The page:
There is a lot of conflicting research, but as Pat says in the topic link below having good cells is what is needed to fight anything, see:


Kind regards,



There's not that much conflicting evidence, Marre - the new research proves that the anaemia is a direct effect of DNA synthesis going wrong ie the cells aren't replicating. It's the cell problem that causes anaemia.


Hello again, Marre,

Yes that's me. Lovely to hear from you again and I do hope you are keeping well.

Thanks for posting those links - there's quite a lot to read there - I will take some time and go through it.

Best wishes,



It seems there is an association with genotype, and possibly folate, other B vits (B6), but again it seems to me conflicting see:


.... and they used to think that PA was caused by folate deficiency...


But it is in a way. Here in the US is 23andme, and over the counter gene test for about 75 euros or so (99$US) which gives you the "big stuff" of your genetic info in raw data. You buy an online program called Promethease ($5US) and it processes the data and generates the reports. It then gives you a searchable data mining program called SNPedia which identifies Single Polymorohisms--SNPs, like the MTHFR variants which 'govern' so to speak how your body utilizes (or doesn't!!) B12 and folate/folic acid. For people with these variants folic acid is worthless! One third of people carry these MTHFR variants. If you have them, your numbers could be sky-high and all the cyanocobalamin in the world would still be useless.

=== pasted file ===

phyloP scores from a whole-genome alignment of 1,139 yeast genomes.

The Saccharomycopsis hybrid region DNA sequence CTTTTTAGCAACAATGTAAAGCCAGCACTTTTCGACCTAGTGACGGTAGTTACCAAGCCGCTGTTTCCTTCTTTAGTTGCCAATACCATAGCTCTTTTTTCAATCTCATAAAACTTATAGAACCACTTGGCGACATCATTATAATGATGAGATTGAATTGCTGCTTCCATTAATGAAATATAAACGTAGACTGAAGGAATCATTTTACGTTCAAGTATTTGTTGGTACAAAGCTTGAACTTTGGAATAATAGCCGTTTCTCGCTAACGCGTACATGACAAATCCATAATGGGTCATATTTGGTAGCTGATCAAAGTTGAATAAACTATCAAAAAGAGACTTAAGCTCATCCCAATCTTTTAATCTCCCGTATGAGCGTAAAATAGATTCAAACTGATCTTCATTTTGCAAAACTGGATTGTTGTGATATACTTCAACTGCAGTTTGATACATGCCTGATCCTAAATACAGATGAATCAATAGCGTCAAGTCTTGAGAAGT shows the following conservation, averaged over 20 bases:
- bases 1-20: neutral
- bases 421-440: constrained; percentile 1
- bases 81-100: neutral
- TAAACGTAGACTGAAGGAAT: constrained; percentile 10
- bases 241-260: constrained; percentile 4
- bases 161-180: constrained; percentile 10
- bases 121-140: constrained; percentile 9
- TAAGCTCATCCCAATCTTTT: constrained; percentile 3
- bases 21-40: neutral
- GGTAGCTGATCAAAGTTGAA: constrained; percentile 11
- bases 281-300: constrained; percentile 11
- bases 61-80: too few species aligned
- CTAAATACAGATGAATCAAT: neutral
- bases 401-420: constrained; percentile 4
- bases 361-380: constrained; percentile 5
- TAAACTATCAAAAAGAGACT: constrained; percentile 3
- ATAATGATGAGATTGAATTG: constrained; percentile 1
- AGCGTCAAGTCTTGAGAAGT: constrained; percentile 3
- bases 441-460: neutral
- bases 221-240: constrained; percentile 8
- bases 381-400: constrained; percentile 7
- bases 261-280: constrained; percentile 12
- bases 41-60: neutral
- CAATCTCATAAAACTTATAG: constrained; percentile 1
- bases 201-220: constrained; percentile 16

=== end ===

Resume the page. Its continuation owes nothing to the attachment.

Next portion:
It's what I found out. Search "MTHFR" online. It's a huge game changer. I'm just saying that when you start puzzling "how did this happen to me?" you're peeling the layers of a huge onion. You figure one thing out, then find there's another factor under that, then another layer of complexity, and another, and another.

I did a saliva gene test today that looks at mitochondrial disease which is really getting to (I hope) the end of my mess. I'm going in 3 weeks for a week at our National Institutes of Health in Maryland as a study subject!! Just me, not a group of patients, JUST ME. It took two MDs handing over 2 years of fruitless work and six meetings where I guess they went through my medical history wondering how I survived at all considering my genetics.

Just don't assume we are all the same! Because they think I'm just the tip of an iceberg! Wild, eh?

Keep digging!